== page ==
I am an Industry Assistant Professor at New York University at the Integrated Digital Media program in the department of Technology, Culture & Society, where I teach courses in interaction and systems design, design research, and design studies, and direct the PhD program in Human-Centered Design, Technology and Innovation.

My research interests intersect between speculative design, design studies and history, philosophy of technology, and critical cultural studies. My area interests lie in the philosophy and history of design and technology in the Indian subcontinent. My dissertation work and scholarly project has revolved around my sustained involvement with the ‘decolonial turn’ in design, with my principal interests and contributions centering on questions of how non-Anglo-European (AE) knowledge systems can inform, extend, and critique contemporary design and technology production and practice, drawing on a variety of intellectual discourses and genealogies from fields outside of design: philosophy, cultural anthropology, and postcolonial and decolonial theory. I’m also interested in the politics of knowledge production in the field, something that ties into my work on teaching theory and research in design education.

Apart from design studies and history, I also teach research methods and systems thinking to students, and from time to time, design studios: before academia, I worked as a professional graphic designer, user experience and interface designer, and game designer. I now channel my creative practice into digital humanities projects that aim to foster the public understanding of, and engagement with, scientific issues through broader and more interdisciplinary humanistic lens.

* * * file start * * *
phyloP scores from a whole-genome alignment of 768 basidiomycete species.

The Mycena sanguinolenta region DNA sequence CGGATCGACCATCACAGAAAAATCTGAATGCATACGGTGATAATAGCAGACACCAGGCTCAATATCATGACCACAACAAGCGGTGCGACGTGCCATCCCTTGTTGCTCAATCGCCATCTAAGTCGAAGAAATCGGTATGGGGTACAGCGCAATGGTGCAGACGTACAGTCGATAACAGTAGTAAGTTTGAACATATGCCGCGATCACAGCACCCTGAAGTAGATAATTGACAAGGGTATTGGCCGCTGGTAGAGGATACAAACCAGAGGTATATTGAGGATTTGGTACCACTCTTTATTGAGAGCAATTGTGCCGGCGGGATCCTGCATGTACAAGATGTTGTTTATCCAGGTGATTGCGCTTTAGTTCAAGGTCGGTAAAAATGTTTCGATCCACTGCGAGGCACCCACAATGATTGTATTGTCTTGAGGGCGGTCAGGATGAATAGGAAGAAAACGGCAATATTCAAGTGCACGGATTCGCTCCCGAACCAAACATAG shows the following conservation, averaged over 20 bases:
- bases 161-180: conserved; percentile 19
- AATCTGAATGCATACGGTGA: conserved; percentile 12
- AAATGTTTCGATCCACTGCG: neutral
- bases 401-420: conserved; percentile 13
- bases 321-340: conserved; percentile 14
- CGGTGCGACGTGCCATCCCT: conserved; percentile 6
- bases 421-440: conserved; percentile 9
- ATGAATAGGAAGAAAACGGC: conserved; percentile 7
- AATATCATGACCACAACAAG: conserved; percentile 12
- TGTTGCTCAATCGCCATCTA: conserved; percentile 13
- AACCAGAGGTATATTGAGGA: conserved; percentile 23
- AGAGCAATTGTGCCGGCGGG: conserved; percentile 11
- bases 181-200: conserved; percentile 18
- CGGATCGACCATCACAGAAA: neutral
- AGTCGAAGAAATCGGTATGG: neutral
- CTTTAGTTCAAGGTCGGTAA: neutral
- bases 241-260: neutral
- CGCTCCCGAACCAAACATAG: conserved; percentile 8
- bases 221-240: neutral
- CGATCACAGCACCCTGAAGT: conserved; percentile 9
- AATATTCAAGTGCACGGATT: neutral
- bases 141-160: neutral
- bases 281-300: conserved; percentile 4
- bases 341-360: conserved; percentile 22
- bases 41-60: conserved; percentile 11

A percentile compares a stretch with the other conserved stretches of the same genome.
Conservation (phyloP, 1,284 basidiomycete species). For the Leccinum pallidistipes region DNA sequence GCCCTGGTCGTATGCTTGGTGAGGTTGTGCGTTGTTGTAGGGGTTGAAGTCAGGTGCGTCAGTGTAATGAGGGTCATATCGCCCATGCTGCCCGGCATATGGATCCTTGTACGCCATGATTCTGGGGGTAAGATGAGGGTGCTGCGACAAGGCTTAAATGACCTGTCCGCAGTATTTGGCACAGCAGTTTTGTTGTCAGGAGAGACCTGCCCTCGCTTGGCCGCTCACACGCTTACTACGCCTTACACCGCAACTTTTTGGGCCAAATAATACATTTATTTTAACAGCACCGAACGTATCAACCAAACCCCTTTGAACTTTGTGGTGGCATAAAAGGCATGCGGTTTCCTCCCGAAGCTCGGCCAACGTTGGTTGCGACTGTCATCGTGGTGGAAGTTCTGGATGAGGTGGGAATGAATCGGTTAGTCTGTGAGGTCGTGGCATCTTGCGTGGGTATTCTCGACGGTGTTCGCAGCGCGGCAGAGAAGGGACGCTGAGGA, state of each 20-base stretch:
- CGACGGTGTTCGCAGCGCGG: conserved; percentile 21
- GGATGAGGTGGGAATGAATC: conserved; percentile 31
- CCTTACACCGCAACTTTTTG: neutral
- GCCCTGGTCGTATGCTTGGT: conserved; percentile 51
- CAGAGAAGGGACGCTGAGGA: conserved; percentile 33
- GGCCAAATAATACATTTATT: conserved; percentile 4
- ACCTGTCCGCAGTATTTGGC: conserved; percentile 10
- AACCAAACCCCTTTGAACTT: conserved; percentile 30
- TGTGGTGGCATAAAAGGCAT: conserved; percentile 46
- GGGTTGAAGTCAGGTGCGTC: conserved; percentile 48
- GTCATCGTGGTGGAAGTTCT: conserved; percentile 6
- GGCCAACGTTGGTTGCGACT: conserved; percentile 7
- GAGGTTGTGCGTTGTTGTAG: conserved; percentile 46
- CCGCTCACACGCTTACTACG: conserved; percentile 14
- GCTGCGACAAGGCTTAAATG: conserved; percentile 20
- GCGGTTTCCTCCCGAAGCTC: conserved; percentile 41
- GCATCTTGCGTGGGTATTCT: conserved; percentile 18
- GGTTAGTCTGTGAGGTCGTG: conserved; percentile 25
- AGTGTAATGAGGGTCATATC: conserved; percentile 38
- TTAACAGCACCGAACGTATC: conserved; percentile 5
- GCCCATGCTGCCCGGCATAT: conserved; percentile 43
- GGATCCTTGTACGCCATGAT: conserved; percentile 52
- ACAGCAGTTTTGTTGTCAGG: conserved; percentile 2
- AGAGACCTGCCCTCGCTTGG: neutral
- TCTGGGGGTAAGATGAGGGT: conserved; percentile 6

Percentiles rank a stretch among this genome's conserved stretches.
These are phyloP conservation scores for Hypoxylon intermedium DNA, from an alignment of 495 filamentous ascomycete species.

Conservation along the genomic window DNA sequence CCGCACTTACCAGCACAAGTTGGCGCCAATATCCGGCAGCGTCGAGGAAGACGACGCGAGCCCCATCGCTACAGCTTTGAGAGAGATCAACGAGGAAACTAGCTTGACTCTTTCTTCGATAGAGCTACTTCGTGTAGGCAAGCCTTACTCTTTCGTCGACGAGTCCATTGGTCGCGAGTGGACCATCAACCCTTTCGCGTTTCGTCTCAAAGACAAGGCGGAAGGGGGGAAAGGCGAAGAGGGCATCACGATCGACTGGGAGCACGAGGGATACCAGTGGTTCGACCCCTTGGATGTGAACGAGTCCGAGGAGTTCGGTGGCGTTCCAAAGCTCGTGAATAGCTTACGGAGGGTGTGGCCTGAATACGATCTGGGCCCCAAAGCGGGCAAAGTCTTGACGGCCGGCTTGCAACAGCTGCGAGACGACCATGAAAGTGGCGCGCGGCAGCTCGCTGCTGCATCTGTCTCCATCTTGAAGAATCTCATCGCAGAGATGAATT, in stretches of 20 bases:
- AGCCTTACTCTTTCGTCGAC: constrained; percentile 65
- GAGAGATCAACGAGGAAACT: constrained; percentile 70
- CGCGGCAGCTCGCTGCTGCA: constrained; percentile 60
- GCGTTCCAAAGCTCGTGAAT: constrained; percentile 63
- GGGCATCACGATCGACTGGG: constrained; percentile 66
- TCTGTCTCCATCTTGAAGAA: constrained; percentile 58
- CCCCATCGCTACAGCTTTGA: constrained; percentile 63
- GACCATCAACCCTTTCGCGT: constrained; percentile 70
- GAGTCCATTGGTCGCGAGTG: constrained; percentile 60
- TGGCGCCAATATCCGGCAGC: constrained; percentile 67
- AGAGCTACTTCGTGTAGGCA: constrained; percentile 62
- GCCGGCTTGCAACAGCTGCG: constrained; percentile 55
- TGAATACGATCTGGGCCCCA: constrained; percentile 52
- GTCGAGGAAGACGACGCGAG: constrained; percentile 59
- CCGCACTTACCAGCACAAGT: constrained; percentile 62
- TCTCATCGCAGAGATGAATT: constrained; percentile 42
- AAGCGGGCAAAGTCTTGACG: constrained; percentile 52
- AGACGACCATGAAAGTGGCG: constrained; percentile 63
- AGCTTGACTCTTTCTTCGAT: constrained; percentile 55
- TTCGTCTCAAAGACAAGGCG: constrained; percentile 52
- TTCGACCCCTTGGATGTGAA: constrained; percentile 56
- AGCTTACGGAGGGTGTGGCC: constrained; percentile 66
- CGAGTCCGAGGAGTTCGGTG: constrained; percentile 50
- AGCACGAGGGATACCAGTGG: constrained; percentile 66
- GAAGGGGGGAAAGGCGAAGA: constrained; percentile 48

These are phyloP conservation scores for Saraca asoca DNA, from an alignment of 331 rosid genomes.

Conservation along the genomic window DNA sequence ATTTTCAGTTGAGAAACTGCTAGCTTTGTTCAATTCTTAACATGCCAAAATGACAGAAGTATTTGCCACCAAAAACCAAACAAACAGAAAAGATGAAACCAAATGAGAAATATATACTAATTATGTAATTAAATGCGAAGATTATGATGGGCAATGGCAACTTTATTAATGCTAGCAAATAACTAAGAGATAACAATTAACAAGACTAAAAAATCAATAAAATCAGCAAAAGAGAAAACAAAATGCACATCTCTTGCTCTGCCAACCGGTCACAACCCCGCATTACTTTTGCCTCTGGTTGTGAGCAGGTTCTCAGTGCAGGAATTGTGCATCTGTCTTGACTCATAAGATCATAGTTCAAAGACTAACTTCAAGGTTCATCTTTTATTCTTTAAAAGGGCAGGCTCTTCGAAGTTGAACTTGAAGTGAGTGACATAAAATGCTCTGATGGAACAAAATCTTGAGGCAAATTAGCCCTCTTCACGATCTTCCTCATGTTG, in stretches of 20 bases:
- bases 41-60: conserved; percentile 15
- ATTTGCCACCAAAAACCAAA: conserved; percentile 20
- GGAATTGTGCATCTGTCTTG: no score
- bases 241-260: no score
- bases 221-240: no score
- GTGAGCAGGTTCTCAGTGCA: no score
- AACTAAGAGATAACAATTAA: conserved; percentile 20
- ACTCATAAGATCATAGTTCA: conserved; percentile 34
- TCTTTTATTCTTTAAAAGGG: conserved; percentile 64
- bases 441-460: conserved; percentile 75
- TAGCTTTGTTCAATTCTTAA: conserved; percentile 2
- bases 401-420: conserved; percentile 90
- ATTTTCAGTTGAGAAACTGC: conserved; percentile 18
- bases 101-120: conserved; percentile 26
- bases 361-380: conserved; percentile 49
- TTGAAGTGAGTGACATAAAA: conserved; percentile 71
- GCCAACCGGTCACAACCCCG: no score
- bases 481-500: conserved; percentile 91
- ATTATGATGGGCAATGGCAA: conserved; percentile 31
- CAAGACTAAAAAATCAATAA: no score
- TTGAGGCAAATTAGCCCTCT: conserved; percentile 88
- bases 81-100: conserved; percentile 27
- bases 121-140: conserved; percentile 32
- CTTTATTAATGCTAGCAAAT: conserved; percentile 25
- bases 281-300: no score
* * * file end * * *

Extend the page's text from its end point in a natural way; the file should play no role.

I was a founding member of the Decolonising Design platform and the Architecture Design Research Lab in Karachi, and also do academic consulting focusing on curriculum development at the undergraduate level, and have helped design the curricula for the design programs at the Indus Valley School of Art and Architecture and Habib University in Karachi.

Recently, I helped organize the 3rd North American PhD by Design symposium out of NYC, and have been working on an NEH grant that brings together perspectives from the natural sciences, humanities, and design on the smallest of things, moss, in order to rethink how we might redesign public digital humanities archives. I live in Brooklyn and spend my time these days studying and thinking through and with moss, in an effort to think more vegetally, as I try and finish the draft for a monograph reflecting on the recent decolonial turn in design.